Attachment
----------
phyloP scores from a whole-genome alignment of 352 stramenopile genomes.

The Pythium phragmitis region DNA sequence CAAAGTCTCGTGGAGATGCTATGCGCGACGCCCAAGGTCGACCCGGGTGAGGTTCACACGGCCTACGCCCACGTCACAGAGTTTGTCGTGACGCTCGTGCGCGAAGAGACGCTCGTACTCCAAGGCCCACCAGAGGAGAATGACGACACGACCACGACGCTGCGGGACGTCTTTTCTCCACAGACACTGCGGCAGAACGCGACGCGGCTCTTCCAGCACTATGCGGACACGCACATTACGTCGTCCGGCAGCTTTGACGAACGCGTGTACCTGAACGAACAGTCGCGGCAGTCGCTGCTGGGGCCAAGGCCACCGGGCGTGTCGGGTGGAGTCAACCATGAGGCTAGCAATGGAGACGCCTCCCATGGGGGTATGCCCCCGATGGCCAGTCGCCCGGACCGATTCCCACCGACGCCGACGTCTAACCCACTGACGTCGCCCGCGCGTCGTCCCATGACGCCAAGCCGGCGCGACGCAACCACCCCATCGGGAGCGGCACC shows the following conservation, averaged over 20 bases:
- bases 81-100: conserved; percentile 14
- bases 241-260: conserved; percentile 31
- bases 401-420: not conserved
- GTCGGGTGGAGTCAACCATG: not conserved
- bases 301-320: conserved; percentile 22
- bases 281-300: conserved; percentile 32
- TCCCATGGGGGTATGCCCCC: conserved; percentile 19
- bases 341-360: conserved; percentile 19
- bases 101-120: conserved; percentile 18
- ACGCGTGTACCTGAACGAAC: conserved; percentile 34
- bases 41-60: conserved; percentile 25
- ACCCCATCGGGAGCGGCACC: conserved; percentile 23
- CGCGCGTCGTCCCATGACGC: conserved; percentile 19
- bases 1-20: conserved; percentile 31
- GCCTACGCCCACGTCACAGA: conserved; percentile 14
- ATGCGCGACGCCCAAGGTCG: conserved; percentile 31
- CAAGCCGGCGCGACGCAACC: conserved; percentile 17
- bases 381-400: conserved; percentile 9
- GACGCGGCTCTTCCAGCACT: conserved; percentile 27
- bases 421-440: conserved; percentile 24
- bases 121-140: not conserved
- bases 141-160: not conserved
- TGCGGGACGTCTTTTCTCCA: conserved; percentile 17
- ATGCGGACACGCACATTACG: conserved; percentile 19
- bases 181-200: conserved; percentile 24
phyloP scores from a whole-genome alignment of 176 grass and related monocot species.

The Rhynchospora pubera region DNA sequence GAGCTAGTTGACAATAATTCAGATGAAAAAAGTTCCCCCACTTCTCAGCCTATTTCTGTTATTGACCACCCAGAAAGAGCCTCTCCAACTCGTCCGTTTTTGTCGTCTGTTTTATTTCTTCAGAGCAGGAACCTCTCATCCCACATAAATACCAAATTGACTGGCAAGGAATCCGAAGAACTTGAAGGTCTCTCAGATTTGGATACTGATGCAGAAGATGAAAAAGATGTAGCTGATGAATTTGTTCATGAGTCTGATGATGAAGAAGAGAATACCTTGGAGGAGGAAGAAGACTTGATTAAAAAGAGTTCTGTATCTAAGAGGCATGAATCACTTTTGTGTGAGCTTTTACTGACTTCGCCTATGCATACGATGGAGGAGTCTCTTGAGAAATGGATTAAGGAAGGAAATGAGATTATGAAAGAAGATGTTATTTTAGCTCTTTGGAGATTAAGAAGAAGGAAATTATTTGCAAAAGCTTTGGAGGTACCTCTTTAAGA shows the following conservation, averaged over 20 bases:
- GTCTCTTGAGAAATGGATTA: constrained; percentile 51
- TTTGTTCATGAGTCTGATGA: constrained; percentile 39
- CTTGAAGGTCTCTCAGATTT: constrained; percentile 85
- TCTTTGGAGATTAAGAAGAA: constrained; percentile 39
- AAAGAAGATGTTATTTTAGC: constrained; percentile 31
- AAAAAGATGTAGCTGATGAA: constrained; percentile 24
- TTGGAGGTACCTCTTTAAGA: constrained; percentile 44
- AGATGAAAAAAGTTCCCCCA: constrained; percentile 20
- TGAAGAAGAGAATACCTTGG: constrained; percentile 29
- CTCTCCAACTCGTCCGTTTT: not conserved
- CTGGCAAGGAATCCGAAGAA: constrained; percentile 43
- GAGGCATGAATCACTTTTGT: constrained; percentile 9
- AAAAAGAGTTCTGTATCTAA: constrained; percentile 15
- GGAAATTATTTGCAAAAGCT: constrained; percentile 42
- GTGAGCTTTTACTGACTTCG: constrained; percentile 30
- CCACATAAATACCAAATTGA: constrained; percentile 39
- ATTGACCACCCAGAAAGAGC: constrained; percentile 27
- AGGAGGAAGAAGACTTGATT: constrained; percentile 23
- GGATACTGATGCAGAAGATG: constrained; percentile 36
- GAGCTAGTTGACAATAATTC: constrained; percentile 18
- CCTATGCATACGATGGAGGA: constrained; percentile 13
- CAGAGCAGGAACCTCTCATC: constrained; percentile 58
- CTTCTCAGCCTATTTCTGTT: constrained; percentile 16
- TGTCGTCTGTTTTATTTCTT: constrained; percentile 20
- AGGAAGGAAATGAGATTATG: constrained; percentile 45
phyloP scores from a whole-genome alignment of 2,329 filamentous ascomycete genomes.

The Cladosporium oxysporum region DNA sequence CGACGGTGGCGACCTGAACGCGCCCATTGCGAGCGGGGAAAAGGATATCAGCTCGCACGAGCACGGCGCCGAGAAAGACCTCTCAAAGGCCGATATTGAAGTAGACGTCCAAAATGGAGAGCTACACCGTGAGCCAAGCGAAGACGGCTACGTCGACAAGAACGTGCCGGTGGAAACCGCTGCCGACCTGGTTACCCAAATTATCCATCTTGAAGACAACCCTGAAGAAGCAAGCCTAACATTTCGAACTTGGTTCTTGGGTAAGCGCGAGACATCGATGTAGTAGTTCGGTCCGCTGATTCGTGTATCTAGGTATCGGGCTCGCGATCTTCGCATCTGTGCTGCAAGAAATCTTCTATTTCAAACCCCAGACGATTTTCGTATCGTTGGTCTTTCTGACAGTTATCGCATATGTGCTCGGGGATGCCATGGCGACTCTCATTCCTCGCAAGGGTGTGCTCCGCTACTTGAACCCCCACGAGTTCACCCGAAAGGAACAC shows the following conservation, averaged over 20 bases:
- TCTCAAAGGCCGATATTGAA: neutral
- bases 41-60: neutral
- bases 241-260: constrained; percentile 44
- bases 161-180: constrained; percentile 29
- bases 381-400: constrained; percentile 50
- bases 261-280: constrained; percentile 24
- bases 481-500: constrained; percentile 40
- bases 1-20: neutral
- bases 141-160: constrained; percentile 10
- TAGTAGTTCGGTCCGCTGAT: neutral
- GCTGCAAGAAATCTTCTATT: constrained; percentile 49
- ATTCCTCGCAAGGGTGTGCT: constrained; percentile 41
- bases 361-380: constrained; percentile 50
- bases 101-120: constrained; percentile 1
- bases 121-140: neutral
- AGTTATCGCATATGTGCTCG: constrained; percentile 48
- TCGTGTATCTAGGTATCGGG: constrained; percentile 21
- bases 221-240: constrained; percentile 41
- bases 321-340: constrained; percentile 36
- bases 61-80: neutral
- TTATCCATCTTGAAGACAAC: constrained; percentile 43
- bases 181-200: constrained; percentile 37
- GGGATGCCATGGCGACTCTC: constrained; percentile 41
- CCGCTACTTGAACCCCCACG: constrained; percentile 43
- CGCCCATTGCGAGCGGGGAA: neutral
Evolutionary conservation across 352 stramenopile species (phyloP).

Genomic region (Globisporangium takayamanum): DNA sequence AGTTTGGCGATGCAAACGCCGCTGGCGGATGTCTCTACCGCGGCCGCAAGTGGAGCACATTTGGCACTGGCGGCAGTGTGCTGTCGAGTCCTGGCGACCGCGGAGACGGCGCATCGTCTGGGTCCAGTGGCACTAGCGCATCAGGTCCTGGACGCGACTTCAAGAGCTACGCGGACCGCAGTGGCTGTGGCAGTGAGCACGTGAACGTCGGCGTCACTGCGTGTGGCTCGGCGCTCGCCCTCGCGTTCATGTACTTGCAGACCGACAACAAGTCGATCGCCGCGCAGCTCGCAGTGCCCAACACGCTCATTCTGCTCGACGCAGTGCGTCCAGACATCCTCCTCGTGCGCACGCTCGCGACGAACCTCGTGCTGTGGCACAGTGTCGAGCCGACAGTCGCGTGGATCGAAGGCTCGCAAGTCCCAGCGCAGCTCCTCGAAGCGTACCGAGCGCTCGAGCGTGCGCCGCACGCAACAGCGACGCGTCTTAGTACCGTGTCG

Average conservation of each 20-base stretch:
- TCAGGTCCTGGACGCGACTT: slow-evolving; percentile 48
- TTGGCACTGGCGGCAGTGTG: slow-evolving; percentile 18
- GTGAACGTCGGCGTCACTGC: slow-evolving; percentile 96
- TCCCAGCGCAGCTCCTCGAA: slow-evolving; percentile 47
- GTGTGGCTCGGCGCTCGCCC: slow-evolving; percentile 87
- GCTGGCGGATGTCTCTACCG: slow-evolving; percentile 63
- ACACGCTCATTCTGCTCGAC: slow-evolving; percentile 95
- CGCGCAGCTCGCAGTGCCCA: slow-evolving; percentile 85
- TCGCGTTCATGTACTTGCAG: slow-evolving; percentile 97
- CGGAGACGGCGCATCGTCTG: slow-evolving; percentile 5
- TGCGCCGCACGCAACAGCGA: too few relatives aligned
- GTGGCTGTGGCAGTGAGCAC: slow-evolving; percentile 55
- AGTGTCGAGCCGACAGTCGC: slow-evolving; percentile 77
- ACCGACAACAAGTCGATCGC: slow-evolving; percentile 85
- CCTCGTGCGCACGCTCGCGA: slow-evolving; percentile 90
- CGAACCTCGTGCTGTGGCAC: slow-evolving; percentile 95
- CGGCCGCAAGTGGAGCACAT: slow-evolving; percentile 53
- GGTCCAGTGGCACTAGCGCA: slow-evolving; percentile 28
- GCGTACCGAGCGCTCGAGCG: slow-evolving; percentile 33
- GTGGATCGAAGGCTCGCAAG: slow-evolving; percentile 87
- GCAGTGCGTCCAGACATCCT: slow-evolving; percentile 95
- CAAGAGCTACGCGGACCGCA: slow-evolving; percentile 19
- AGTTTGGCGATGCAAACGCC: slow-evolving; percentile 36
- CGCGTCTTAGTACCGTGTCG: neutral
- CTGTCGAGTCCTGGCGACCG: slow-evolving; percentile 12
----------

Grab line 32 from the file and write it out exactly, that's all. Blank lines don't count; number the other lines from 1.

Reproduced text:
- CTTGAAGGTCTCTCAGATTT: constrained; percentile 85